It’s not like we didn’t get in plenty of walking, anyway.  The building in the clearing in the upper right is where Jason had most of his classes. For his aviation class, he followed that road down past the aquatics area, past the ampitheater and on off to the left for what had to have been at least another 1/8th of a mile to a shelter on the edge of the “Cripple Creek” area where some scouts got to recreate pioneer life.  Since it was such a long trek, I usually walked with him to that class and  back.  By the way, now I know why Boy Scout socks are dark green; I ruined five pairs of white gym socks walking those dusty trails!

At week’s end, Jason had completed his requirements for his Photography and Movie-Making, Digital Technology, Metal Working, Leather Working and (nearly) Aviation merit badges, and acquired a new appreciation for air conditioning and indoor plumbing.  Still, he claims he slept better on his cot in the tent than he does at home on a mattress.

All told, a rewarding experience.


RIP Patrick Macnee


I couldn’t let the recent passing of actor Patrick Macnee go by without at least a tip of the bowler.

My memories of Macnee go way back.  It’s likely I heard him before I saw him, thanks to his ominous narration at the beginning of every episode of the original Battlestar Galactica. Later, he was the voice of the Cylon’s “Imperious Leader” in the same series, before finally showing up in (sort of) human form as the evil Count Iblis.  By then, I’d probably seen him as British agent John Steed on The New Avengers, running at 11:30 EST on the CBS Late Night Movie.

Naturally it was the Steed role that made the biggest impression, as James Bond had already predisposed me in favor of secret agents and all things British.  Though paired in The New Avengers with two more contemporary, youthful and “hip” agents, it was the comparatively anachronistic (if not fantasy-based) Steed who most interested me.  With his Edwardian outfits and ever-present umbrella, his impeccable manners and cultured ways, he was exaggeratedly “British,” which I suppose satisfied me in the same way that foreigners want all Americans to wear cowboy hats and talk with a twang.

Post-Avengers, Macnee went on to memorable roles in the horror film The Howling and the cult-favorite comedy, This is Spinal Tap, and practically innumerable guest appearances on TV shows.  He starred as Dr Watson opposite two Sherlock Holmeses, Roger Moore (!) in Sherlock Holmes in New York and his old school chum Christoper Lee in two other films.  Macneee also played Holmes himself in The Hound of London, making him one of very few actors to play both roles.  In the wake of his passing, I sought out the Magnum, PI episode titled “Holmes Is Where the Heart Is,” in which Macnee guest stars as a former British agent who thinks he’s Sherlock Holmes in a sort of “two for one” package of Macnee specialties.

Indeed, the Steed role was the gift that kept on giving for Macnee, keeping him steadily employed from 1961 to 1969 opposite various screen partners on the original series, then again in 1976 in the aforementioned New Avengers revival, plus in-character cameos on talk shows, variety shows, music videos and commercials.  Even when he was “done” with Steed, he pretty much turned “ex-British agent”  into a second career; you could just imagine producers saying, “We need a former spy in this episode.  Get me Macnee!”  In 1983, he replaced the late Leo G. Carroll as Napoleon Solo’s boss for the Return of the Man from UNCLE TV movie, and if his precise status was somewhat unclear in the 1985 Bond film, A View To A Kill, his casting opposite Roger Moore was obviously meant to capitalize on the nostalgia appeal of pairing two former icons of 60s British adventure TV.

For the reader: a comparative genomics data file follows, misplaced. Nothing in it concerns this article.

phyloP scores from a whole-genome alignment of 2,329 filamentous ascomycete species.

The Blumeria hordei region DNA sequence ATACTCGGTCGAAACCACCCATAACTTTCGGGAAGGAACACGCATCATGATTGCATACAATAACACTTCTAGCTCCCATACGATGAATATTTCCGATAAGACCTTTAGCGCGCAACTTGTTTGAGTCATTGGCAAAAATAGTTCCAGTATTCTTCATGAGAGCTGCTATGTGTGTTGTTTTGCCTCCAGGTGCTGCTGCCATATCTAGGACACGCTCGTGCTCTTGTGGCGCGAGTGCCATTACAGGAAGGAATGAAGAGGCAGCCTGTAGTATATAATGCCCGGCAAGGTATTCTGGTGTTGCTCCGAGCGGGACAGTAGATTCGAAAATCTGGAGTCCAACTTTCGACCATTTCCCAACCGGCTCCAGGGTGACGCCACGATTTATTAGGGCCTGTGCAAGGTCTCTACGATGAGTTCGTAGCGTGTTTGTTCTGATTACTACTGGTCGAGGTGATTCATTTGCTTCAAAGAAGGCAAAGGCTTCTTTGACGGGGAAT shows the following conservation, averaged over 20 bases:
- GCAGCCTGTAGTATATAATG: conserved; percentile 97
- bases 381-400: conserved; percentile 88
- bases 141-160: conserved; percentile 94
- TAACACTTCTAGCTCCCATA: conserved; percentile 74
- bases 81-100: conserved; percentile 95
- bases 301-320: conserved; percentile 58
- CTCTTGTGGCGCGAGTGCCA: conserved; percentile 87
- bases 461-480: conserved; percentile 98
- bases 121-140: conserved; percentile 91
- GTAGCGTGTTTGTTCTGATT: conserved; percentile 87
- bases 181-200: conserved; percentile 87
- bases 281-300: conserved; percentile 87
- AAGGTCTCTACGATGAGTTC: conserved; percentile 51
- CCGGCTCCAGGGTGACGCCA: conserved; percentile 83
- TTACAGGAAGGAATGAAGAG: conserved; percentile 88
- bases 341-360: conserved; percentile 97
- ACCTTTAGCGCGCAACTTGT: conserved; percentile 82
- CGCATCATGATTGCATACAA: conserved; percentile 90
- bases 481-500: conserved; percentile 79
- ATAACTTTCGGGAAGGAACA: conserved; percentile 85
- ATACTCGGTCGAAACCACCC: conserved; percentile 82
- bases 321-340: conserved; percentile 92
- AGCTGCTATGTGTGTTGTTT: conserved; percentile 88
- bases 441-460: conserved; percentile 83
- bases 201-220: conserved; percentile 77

In the 90s, I finally got to see the original Avengers series on AMC, and it became a bit of an obsession for me.  Almost every episode had at least one moment for Steed to shine, but near the top of the list, for me, was a scene in “A Touch of Brimstone.”  Chiefly famous for a skimpy and suggestive outfit Mrs Peel wears as “the Queen of Sin,” (contributing mightily to the decision by American networks not to air the episode at the time), the episode also features the immortal scene where Steed applies for membership in the mysterious Hellfire Club, and is put through a tension-filled initiation by the wonderfully evil Lord Cartney, as played by Peter Wyngarde.


Steed is first challenged to drink a ridiculously huge mug full of some sort of alcoholic spirit, which he does with aplomb (asking for a bit more as “the drive down seems to have given me quite a thirst.”) Then, with his wits and reflexes thus (presumably) impaired, he’s challenged to remove a dried pea from a chopping block before a club member can cut it in two with an axe.  Another member, and a veteran of this particular test in the past, holds up his two prosthetic fingers as a warning of what could happen.  Steed agrees gamely, with the air of a fatuous aristocrat out of his depth and blind to his peril.  Lord Cartney looks on with a cruel leer, al but licking his lips at the prospect of witnessing a gruesome maiming.  The signal is given, the axe swings down and Steed — puff! — blows the pea off the chopping block, thus meeting the challenge of removing it, and without ever risking his digits.



Wyngarde, still a couple of years away from iconic superspy status himself as Jason King in Department S, is perfect here, projecting first an oily sadism, then a fuming disappointment at Steed’s clever dodge.  Macnee handles the scene perfectly as well, playing up his “clueless fop” act while underneath he’s acutely aware of his danger, and Cartney’s treachery, and determined to outwit him.  By literally “blowing off” Cartney’s “ultimate test,” he makes a mockery of the whole exercise, and gives Cartney a figurative poke in the eye without ever dropping the pretense of fun and games.   Here we have Steed in a nutshell, the eccentric, flighty facade concealing a center of hard, English steel.  It’s no coincidence that the bowler secretly has a steel brim and the umbrella conceals a finely honed sword.